Born with a Silver Spoon? Danish Evidence on Wealth Inequality in Childhood
We study wealth inequality in childhood using Danish wealth records from three decades. While teenagers have some earnings, we estimate that transfers account for at least 50 percent of wealth at age 18, and much more so for the rich children. Inheritance from grandparents does not appear quantitatively important, but we do find evidence that children receive inter vivos transfers. While wealth holdings are small in childhood, they have strong predictive power for future wealth in adulthood. Asset holdings at age 18 are more informative than parental wealth in predicting wealth of children many years later when they are in their 40s. Hence, childhood wealth reveals significant heterogeneity in the intergenerational transmission of wealth, which is not simply captured by parental wealth alone. We investigate why this is the case and rule out that childhood wealth in itself can accumulate enough to explain later wealth inequality. Our evidence indicates that childhood wealth is a proxy for a broad set of circumstances related to intergenerational transmission and future wealth accumulation, including savings/investment behavior and additional transfers.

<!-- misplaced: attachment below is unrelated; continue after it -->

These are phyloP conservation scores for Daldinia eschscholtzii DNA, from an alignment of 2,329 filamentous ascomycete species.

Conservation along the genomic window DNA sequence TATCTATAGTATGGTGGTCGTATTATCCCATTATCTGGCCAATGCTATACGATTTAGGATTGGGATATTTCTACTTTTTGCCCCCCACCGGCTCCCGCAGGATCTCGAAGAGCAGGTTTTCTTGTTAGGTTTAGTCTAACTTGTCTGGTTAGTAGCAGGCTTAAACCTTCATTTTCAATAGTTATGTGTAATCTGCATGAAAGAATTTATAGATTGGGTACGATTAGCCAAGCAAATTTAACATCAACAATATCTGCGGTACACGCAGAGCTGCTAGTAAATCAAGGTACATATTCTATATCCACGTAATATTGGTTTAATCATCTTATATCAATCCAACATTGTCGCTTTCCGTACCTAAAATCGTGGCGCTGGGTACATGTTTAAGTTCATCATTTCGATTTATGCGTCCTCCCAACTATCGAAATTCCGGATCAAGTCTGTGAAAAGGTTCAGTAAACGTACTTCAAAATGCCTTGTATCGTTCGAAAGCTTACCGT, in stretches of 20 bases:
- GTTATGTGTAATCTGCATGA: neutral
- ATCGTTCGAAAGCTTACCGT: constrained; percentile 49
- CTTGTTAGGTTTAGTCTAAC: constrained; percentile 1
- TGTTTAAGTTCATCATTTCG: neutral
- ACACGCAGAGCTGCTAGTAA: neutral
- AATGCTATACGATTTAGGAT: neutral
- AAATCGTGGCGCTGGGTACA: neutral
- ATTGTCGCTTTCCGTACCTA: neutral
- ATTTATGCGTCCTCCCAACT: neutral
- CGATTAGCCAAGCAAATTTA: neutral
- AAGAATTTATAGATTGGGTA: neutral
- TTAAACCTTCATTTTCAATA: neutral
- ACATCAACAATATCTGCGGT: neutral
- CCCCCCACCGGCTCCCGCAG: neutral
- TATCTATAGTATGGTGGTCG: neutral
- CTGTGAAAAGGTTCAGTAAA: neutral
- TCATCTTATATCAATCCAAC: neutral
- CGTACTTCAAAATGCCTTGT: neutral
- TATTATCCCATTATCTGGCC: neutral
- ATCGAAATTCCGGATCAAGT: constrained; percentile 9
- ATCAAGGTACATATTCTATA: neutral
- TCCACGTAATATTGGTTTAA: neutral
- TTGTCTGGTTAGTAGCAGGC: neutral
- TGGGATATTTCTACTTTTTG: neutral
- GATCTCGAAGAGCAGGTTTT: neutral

Financial support from the Economic Policy Research Network (EPRN) and the Danish Council for Independent Research (DFF -- 1329-00046) is gratefully acknowledged. The views expressed herein are those of the authors and do not necessarily reflect the views of the National Bureau of Economic Research.
Simon Halphen Boserup & Wojciech Kopczuk & Claus Thustrup Kreiner, 2018. "Born with a Silver Spoon? Danish Evidence on Wealth Inequality in Childhood," The Economic Journal, vol 128(612), pages F514-F544. citation courtesy of